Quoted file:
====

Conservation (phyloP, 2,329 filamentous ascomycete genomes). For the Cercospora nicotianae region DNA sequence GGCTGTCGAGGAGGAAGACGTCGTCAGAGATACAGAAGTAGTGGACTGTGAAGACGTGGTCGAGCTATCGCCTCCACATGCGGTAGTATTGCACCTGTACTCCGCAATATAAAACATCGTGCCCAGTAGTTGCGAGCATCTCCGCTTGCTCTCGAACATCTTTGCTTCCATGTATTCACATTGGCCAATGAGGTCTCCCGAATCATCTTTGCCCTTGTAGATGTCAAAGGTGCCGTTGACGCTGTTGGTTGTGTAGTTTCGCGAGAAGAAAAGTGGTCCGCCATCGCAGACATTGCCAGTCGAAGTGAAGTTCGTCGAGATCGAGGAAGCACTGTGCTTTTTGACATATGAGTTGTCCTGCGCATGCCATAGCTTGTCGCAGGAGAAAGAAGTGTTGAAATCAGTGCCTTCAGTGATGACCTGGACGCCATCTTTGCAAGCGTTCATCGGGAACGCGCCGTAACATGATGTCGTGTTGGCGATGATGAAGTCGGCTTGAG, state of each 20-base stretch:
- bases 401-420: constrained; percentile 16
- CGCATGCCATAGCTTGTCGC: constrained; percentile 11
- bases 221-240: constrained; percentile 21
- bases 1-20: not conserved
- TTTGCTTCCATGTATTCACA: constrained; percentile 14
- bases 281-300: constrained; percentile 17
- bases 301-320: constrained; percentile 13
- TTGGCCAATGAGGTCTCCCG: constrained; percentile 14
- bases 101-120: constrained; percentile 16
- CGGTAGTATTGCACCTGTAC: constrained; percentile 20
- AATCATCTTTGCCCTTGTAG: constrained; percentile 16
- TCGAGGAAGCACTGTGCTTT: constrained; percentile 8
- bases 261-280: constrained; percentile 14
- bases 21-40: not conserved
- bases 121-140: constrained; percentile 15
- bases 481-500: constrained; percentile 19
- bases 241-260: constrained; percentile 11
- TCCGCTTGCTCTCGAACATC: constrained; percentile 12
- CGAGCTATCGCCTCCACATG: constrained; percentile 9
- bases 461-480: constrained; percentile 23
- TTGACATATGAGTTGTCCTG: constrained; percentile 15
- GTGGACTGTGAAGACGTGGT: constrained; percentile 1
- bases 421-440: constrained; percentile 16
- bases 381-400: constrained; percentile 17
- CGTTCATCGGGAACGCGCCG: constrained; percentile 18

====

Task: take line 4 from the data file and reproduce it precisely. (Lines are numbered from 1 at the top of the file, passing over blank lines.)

- bases 221-240: constrained; percentile 21